The brain is wired for us to fail, at least if you don't know how to use it properly. And since it doesn't come with a user's manual, not many of us fully understand it. Even neuroscientists are constantly discovering new things about the brain.

One of the biggest problems with the brain is that it's too good at doing its job. Part of the brain is literally designed to protect us with a fight or flight type response. And, oftentimes, we trigger this and other brain responses that make it almost impossible to be creative, positive, or even effective at what we actually want to do.

Here is how to stop your brain from trying to make you fail.

You have to understand the brain if you want to use it more effectively

When the brain detects that something is happening outside of the normal range, according to John Assaraf (The Secret, NeuroGym) in a recent interview with Lewis Howes, this triggers the brain's "error detection mechanism."

This mechanism is like a thermostat of a car when its set to a certain temperature: If the temperature changes, it will be brought back to the temperature that was set. The brain has a similar function: It can autocorrect you, though you may not need correcting.

This typically happens when you get excited about something. Shortly after, your brain (which is only doing its job) brings up life experiences, fears, and other things that may persuade you to be "realistic" and not to do what you just got excited about. This is your brain's way of protecting you by convincing you to stay in your comfort zone and do the same thing that has kept you alive this many years, as anything else could mean danger.

How to start the rewiring process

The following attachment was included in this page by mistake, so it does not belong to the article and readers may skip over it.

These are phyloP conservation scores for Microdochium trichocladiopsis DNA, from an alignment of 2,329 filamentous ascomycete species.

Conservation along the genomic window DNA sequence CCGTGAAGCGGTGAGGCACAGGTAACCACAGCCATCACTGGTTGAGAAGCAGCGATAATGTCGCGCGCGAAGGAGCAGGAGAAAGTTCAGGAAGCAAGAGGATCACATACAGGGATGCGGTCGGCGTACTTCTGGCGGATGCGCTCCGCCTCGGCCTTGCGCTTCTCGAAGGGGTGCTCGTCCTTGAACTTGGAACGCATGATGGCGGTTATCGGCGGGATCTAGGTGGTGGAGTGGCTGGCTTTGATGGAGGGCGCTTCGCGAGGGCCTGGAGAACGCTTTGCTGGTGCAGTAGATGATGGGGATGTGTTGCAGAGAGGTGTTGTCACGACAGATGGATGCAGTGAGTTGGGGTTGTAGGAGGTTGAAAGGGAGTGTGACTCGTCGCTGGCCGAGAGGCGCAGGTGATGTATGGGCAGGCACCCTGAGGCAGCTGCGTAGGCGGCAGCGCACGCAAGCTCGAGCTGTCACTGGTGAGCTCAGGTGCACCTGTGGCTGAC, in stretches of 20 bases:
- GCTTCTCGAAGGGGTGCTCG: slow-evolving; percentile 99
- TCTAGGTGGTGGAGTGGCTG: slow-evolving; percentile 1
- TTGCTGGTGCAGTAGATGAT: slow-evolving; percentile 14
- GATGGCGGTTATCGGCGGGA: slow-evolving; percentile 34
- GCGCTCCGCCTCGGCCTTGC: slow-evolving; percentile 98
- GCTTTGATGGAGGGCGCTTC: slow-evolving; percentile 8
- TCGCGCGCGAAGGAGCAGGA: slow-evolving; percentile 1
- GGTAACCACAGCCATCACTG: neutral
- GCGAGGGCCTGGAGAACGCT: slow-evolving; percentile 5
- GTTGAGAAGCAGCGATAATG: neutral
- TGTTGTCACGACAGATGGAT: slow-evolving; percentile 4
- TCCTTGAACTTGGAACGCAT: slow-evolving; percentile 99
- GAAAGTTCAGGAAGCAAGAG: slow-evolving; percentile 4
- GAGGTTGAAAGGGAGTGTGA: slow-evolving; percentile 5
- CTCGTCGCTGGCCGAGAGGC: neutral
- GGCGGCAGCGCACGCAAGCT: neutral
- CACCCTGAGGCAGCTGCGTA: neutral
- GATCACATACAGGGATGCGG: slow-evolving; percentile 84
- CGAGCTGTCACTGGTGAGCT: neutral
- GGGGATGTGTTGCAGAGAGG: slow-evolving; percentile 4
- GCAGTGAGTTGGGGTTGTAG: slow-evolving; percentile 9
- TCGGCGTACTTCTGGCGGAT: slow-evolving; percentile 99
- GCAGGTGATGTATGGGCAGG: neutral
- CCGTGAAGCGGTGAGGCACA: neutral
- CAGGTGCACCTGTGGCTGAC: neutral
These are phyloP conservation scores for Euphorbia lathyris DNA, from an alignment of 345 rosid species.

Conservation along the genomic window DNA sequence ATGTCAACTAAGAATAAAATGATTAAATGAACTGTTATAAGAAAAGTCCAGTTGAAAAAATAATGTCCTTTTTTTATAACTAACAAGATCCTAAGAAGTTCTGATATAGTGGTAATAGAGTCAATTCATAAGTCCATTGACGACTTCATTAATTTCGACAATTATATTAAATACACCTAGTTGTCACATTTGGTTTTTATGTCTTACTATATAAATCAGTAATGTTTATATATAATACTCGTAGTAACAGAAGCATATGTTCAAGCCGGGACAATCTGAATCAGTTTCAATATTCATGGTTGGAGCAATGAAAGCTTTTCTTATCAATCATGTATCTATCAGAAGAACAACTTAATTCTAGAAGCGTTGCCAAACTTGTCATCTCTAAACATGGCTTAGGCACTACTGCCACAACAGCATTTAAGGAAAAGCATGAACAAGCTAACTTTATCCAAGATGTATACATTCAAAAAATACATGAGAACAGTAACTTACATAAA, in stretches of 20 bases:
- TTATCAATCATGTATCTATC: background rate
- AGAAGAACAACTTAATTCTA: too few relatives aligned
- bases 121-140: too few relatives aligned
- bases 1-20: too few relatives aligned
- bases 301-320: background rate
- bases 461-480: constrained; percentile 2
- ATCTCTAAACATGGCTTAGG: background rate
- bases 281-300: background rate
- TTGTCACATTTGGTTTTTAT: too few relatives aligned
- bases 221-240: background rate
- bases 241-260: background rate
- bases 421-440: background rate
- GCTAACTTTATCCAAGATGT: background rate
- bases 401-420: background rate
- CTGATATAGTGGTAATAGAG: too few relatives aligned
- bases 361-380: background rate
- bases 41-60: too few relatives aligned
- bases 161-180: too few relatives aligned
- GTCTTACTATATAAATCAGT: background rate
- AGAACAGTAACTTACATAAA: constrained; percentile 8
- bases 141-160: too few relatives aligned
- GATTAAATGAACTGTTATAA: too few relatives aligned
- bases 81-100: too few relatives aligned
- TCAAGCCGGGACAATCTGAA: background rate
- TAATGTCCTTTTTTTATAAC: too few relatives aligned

You have to rewire your brain to stop trying to protect you when you don't need that.

Fortunately, all of my life I have been one of those people who intentionally do things that scare them. Naturally, my brain is used to me doing "crazy things." In my case, doing things my brain tells me not to do is "normal," and therefore I have stretched the very response that my brain gives off. For this reason, I believe my optimism has been a major factor in my overall entrepreneurial success.

This habit of doing things I think are crazy has changed my understanding of the word crazy. Now, doing something "crazy" is not actually crazy, so my brain tries much less to convince me not to do it. Instead, my brain persuades me to do it, because that is what has kept me alive and worked for me.

To be completely honest here, this occasionally leads to catastrophic failure, but, more important, it leads to incredible successes beyond what I could have imagined.

You have to make extraordinary ordinary

If you can make extraordinary a part of your everyday life, and become accustomed to achieving, doing, and being incredible, then your brain will start to believe you.

Instead of trying to protect you next time, your brain will support you.

Practically speaking, to make this work you sometimes have to go head to head against your biggest fears. When you are afraid of something the most, as long as it will not literally harm you, do it anyway. This is the beginning of the brain rewiring process to get it to support you rather than fight against you.

Another thing that works for me is to celebrate and get excited about all of my "wins," no matter how small they might be. The more pumped up and excited you get, the more certain chemicals are released in your brain that help you stay in the creative part of it. This also prevents the brain from triggering the error detection mechanism and bringing you back down to "normal" mode.

Published on: Nov 15, 2016